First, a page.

As the UK’s “storm season” continues, it seems extreme flooding has become the new normal – and utilities are on the frontline.
Anyone who has travelled the length of the country in recent days will have grown accustomed to seeing swathes of prime agricultural land submerged under vast lakes of standing water. Ongoing TV reports show distressed communities battling to rescue their homes from the havoc wreaked by two storms within days, followed by a deluge of snow this week. Tragically, the death toll has now risen to five people.
As 90mph winds battered the country, and more than a month’s-worth of rain fell within just 24 hours in places, water and power providers were out maintaining lifeline services and protecting critical national infrastructure for homes, business and transport.
It has become clear the nation faces a “flood response moment” – something environment secretary George Eustice, just days into his ministerial post, was quick to accept when he admitted that the government couldn’t protect every single household, due to the nature of climate change.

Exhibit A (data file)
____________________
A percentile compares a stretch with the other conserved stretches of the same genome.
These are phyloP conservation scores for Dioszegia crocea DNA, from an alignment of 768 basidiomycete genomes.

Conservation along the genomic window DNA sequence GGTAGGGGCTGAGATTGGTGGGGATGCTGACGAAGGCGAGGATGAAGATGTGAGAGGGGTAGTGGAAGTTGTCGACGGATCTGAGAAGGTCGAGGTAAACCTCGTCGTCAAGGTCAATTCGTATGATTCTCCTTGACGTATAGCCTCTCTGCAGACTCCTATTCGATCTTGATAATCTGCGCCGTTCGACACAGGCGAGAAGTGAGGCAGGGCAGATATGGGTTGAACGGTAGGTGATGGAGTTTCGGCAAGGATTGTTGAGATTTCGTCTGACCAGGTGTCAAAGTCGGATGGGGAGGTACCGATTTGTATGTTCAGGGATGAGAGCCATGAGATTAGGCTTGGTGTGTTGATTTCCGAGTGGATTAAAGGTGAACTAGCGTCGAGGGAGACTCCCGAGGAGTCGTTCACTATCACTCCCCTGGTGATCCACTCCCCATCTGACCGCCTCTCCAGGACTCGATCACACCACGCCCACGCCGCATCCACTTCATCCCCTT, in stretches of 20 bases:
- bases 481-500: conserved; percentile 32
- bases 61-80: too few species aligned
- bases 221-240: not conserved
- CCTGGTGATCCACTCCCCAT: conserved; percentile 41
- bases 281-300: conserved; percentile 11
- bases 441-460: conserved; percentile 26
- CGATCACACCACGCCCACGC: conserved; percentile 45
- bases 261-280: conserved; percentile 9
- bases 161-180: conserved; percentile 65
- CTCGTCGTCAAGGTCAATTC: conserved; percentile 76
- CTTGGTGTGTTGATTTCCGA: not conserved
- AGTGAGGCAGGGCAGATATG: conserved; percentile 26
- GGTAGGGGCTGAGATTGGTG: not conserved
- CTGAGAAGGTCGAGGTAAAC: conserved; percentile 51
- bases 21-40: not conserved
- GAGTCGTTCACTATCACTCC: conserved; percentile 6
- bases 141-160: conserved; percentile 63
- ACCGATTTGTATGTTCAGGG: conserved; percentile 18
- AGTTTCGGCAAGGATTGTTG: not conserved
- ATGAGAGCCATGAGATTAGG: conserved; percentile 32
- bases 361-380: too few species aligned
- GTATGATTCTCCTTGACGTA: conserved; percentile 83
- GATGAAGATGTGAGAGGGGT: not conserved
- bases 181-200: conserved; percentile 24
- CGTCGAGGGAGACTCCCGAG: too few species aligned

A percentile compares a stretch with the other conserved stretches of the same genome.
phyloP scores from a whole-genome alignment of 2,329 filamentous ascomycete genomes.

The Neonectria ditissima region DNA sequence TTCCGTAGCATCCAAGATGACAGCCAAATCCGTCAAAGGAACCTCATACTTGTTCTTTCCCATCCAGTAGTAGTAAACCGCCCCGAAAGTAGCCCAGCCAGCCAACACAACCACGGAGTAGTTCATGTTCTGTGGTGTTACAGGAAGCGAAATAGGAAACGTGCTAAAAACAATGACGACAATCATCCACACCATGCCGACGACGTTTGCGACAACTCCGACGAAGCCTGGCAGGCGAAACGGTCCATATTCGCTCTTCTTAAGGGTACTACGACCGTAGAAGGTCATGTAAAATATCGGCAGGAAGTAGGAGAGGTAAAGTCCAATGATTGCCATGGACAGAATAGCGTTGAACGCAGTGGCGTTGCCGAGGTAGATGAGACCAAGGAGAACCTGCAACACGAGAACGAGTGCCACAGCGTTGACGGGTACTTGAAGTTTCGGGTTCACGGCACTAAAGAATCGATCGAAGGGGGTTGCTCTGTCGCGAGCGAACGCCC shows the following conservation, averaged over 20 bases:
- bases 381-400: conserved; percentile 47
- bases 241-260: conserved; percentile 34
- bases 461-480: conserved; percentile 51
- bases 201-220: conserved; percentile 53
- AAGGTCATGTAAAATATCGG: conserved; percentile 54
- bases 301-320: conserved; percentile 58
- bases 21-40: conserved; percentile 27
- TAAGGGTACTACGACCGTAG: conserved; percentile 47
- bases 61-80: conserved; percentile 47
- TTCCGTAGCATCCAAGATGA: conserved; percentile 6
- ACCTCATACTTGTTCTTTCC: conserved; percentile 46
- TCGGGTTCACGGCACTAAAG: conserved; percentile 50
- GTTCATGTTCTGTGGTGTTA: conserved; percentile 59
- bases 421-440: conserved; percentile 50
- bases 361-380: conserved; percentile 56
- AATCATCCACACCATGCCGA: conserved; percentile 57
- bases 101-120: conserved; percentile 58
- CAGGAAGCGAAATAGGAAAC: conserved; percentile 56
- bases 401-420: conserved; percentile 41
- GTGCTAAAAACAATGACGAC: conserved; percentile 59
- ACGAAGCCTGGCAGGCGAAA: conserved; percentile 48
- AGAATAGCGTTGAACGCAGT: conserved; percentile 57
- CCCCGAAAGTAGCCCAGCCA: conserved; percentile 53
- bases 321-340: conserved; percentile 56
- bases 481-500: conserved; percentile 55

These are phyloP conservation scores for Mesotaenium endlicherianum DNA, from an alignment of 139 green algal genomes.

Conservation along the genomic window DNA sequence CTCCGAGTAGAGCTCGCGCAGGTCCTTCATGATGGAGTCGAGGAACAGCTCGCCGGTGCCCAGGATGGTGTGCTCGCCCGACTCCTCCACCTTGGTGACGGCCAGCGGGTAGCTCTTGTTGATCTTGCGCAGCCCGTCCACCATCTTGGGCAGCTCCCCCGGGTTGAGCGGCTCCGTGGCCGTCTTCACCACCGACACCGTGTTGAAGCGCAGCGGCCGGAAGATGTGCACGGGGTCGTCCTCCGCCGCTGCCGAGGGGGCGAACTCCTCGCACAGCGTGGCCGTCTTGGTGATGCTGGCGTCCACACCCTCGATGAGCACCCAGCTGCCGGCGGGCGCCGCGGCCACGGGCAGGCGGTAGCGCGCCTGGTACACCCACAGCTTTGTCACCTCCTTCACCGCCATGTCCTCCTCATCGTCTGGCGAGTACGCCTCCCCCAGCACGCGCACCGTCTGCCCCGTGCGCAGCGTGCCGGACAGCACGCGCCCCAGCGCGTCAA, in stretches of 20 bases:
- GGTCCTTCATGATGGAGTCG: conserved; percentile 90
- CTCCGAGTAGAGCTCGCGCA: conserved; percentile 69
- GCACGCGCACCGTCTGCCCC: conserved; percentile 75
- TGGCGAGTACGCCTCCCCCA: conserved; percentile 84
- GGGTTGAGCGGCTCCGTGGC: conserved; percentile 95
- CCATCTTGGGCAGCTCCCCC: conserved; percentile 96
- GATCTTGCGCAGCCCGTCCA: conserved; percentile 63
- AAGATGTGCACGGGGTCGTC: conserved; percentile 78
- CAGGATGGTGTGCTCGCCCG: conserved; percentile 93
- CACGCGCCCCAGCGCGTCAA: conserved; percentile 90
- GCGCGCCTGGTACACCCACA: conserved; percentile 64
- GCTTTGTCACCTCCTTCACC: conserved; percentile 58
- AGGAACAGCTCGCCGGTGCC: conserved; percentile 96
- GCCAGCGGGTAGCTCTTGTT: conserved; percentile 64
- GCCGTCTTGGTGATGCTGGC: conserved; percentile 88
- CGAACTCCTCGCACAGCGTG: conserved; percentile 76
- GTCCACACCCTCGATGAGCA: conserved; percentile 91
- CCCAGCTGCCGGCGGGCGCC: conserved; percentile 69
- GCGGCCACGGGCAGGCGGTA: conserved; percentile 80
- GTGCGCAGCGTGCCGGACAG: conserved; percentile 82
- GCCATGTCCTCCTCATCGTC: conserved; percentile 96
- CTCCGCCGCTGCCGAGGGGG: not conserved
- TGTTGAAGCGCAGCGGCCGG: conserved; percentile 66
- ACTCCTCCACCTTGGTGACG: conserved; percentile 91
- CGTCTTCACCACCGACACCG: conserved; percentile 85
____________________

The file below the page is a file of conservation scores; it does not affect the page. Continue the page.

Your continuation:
Yet he also pointed to how government is spending £2.6 billion on flood defences, with more than 1,000 schemes set to protect 300,000 homes by 2021. And this winter, 90,000 homes in England are said to have been saved from flooding, with a further £4 billion more still to come for flood defences.
Sadly, the devastating scenes have proved the perfect prologue to the government’s long-awaited National Infrastructure Strategy (NIS), due out with the Budget next month. How much it will accord with the 2018 recommendations of the National Infrastructure Commission’s first-ever National Infrastructure Assessment will soon emerge.
A key priority, according to the commission, is a long-term programme to deliver a nationwide standard of flood resilience by 2050 – with funding for flood risk management rising significantly over the coming decades. Since that assessment, we heard then-chancellor Sajid Javid pledge an “infrastructure revolution”, with the promise of money earmarked for climate issues when the government’s strategy is published.
All eyes will be on that report, including those of regional leaders who want a review of how future flood defence activity is funded and organised. The tide has turned, and demand is rising for the country to now look way beyond emergency responses and reactive measures – no matter how welcome they have been so far.
Read how industry is responding:
Energy networks: Weathering the storm
Stormtroopers: Water sector battles through